Home Education Centre Credit Card Management How to Reduce Your Credit Card Costs

How to Reduce Your Credit Card Costs

Credit cards are a great way to manage your cash flow, as long as they are used responsibly. If you regularly carry a balance on your credit card, watch out! It could take you years and cost hundreds – or thousands – in interest to pay off your outstanding balance. While credit cards can be costly, they don’t have to be. Here are a few ways to help reduce your credit card costs.

Statement Fees and Cut Up Card

Look for Low Introductory Rates

Carrying a balance on your credit card can cost you an arm and a leg. If you fail to make the minimum payment, not only could you hurt your credit score, your interest rate may actually go up, costing even more to carry that monthly balance. With interest rates at 19.99% or higher on a typical credit card, it can take you quite a while to pay off your balance.

If you want to repay your outstanding balance, you might consider transferring your balance to a new credit card with a low introductory rate. Balance transfers are a great way to reduce debt and many cards offer 0% rates for up to 12 months. There can be fees associated with balance transfers, so be sure you understand how a balance transfer works and what to expect throughout the process.

Create a payment schedule with our credit card calculator.

Avoid Paying Penalties

Interest rates aren’t the only thing costly about credit cards – penalties can be expensive as well. Not only will some credit cards increase your interest rate when you miss a payment, they’ll ding you with late fees if not paid on time. Going over your credit limit is also a no-no – you’ll often pay a penalty for that, too. It’s important to take the time to review your credit card agreement for potential costs – the last thing you want is a nasty surprise in the form of a penalty when you least expect it.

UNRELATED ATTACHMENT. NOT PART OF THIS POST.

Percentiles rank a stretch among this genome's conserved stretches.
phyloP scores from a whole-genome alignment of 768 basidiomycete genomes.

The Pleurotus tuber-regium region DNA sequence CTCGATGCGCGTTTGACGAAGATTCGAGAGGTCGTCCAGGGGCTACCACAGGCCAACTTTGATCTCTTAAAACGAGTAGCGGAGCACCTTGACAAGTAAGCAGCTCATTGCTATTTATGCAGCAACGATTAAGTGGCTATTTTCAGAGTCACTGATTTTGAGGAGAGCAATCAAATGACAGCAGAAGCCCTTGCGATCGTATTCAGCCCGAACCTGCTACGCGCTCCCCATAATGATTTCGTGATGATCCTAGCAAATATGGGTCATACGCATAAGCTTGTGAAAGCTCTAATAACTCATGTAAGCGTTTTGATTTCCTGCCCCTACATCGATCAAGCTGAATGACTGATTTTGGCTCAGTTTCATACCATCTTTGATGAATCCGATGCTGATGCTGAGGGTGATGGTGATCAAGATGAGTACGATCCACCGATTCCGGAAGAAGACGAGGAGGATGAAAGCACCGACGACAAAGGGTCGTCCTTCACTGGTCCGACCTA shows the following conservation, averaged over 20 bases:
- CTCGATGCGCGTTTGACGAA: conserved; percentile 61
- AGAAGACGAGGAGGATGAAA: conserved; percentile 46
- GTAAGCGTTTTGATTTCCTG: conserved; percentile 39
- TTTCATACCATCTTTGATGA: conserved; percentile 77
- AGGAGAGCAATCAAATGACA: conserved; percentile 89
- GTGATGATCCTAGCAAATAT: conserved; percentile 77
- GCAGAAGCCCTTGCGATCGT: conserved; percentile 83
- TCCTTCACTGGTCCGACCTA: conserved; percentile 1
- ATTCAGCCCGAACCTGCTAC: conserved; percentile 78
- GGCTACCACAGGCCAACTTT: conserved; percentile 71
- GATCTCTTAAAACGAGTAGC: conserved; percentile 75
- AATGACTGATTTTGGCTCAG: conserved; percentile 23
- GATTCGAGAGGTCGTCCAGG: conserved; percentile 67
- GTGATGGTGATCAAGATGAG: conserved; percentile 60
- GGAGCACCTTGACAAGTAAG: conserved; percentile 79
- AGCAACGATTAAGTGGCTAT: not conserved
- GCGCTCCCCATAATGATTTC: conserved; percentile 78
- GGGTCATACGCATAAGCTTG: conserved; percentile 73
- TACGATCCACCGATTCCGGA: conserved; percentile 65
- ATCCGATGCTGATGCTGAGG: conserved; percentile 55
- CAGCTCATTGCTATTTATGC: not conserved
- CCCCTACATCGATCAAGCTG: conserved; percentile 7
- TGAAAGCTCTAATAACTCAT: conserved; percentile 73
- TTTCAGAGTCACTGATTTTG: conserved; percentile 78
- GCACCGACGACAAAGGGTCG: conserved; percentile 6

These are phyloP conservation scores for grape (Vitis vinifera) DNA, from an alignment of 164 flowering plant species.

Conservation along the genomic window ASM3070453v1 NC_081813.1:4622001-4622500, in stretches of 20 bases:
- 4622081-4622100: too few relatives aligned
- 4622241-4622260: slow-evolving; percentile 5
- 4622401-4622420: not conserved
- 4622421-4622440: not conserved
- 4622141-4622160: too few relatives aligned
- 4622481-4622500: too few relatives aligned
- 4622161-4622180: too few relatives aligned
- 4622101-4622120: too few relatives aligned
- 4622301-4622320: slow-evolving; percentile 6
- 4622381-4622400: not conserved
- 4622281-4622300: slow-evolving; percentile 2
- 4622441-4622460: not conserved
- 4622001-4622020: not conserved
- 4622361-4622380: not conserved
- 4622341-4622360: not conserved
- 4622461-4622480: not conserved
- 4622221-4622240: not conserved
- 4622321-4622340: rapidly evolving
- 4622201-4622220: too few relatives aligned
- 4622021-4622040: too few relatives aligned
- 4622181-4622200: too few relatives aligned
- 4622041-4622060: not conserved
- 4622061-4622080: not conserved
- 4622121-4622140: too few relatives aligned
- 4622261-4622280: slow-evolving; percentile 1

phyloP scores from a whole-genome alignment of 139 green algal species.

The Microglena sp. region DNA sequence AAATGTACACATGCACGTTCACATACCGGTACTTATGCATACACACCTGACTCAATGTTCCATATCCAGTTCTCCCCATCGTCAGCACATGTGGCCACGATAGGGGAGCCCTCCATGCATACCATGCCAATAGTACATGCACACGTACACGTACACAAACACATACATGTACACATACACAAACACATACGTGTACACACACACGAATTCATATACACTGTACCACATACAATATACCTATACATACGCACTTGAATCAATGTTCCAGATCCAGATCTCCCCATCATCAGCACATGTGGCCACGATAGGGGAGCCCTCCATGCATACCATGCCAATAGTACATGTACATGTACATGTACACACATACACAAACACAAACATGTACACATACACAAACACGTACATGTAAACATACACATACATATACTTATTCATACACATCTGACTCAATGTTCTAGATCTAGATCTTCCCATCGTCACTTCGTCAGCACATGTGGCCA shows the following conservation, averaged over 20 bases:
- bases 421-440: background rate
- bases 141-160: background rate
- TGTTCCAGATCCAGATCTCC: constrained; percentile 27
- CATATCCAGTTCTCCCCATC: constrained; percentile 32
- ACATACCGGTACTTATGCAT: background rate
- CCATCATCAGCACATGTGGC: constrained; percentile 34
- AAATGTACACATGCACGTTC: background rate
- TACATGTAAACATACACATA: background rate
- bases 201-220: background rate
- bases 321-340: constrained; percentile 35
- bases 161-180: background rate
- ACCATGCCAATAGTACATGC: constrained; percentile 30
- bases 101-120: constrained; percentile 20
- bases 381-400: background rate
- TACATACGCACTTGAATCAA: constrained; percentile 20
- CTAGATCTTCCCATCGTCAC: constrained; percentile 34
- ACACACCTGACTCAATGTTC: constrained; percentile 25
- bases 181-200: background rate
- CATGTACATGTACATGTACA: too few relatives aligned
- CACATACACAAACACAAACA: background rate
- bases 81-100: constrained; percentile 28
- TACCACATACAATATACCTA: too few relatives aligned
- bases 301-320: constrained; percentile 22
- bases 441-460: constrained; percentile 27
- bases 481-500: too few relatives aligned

Avoid Cards with Annual Fees

Today premium credit cards are all the rave. It seems like a new premium card comes out almost every month. While it may be tempting to get a credit card with your favourite NHL team’s logo on it, watch out for the annual fees. It’s important to consider the annual fees of a card before signing up. While you may receive a lower interest rate or higher reward points, is it really worth it if you’re shelling out $120 each year in annual fees? For big spenders annual fees may be worth it, but for everyone else it’s probably wise to stay clear of cards with annual fees.

Choose Rewards You’ll Value

There are hundreds of credit cards that offer rewards just for everyday spending. In fact, finding a credit card that doesn’t offer rewards is getting harder. There are many different credit cards with fantastic rewards to choose from – cash back, reward points, and travel rewards. Before you sign up for a credit card, it’s important to choose a card with rewards you’ll actually value.

We mention rewards here as they may be a way to help offset some costs you do incur over the course of a year. For example, if you choose a credit card that carries an annual fee, you might find the rewards earned outweigh the fee.

Since not all reward programs are created equal, pay attention to how many reward points or cash back you’ll earn per dollar spent as some credit cards offer better accrual rates than others.

Read the Fine Print

As a cardholder, it’s your responsibility to review the cardholder agreement. If you didn’t know your interest rate would go up because you were late on your payment because you failed to read your agreement, you’re most likely out of luck. Whether you’re a student with a credit card for the first time or you have a wallet full of credit cards, it’s important to review the agreement of each. Interest rates and penalties often differ between cards – you’ll never know if you don’t take the time to read the fine print.

The Bottom Line

Credit cards are a powerful tool when used properly. Issuers send you an agreement for a good reason – it’s in your best interest to review it. Ignorance is not an excuse. When you sign on the dotted line on a credit card application, you’re acknowledging you agree with the costs that go along with it. By taking the time to review the agreement, you won’t be caught off guard if you ever face penalties and fees.